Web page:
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Deciphering Companies' Same-Sex Benefits Policies

By Mary Ellen Slayter
Washington Post Staff Writer
Sunday, October 10, 2004; Page K01

During a job interview, applicants expect to be grilled with a lot of questions.

Eric Loewenthal, 20, is ready. But he also has a few questions of his own.

Such as, do you offer domestic-partner benefits?

And, do you have a sexual harassment policy that protects gay and lesbian workers?

Loewenthal, president of the University of Maryland's Pride Alliance, is one of a growing number of young lesbian, gay, bisexual and transgender people who are more comfortable coming out in the workplace. Along with the usual concerns about pay and job duties, they also want employers to be clear about their attitudes toward gender and sexuality issues.

Daryl Herrschaft, deputy director of the WorkNet project at the gay rights advocacy group Human Rights Campaign, said more people are coming out to their families and friends at an earlier age, often encouraged by the positive images they see in the media. "Naturally, this is going to spill over into the workplace," he said.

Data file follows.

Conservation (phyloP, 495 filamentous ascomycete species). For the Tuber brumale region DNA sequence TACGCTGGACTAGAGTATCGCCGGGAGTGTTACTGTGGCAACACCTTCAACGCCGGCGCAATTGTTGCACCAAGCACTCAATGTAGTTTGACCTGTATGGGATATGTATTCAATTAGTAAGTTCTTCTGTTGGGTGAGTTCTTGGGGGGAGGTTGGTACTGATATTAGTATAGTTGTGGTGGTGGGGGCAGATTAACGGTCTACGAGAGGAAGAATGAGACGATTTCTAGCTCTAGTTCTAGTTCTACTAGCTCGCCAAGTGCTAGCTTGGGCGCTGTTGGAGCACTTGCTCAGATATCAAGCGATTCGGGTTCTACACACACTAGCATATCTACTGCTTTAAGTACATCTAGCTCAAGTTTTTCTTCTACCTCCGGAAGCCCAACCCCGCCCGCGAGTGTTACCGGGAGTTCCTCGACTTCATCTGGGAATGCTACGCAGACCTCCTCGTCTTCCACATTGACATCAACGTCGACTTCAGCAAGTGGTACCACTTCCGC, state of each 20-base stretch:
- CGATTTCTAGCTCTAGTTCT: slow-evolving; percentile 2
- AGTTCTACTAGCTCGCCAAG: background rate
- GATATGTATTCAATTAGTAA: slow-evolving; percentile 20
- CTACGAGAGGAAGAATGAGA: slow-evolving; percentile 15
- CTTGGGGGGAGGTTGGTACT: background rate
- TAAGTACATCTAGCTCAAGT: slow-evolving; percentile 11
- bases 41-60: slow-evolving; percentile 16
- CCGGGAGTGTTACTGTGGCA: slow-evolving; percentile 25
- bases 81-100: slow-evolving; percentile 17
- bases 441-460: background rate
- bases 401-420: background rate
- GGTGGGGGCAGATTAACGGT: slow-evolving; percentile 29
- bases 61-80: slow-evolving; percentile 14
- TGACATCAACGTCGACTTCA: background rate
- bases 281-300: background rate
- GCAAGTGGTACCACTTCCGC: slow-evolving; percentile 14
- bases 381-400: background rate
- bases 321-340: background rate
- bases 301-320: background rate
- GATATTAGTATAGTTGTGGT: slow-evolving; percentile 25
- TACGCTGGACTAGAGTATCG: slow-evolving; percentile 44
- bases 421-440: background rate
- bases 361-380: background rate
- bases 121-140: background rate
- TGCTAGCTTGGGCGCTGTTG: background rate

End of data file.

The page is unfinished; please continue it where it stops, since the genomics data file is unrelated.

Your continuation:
The transition is not conflict-free. No federal law prohibits discrimination against workers for their sexual orientation or gender identity. Only 14 states and the District have such a law that extends to both public and private employers. Courts and state legislatures have become battlegrounds for disagreements between employers and employees on such laws and how they will work.

Meanwhile, as the regulations are sorted out, things can be a bit confusing for workers, who might find it best to assess employers individually.

Herrschaft said several clues can help a worker evaluate a prospective employer. First, look for a mention of sexual orientation in the organization's policy on equal employment opportunity. While companies do not always live up to these pronouncements, the statement does set a tone for how the company views diversity issues, he said. It also suggests that internal recourse would be available for workers who felt they were treated unfairly.

Another tip-off, Herrschaft said, is whether a company offers domestic-partner benefits. HRC tracks whether large companies offer such benefits, among other indicators, in its annual "State of the Workplace" report. As of Dec. 31, HRC had counted 7,149 private employers and colleges and universities that provided domestic-partner benefits. It also found that 40 percent of the companies in the Fortune 500 did so.

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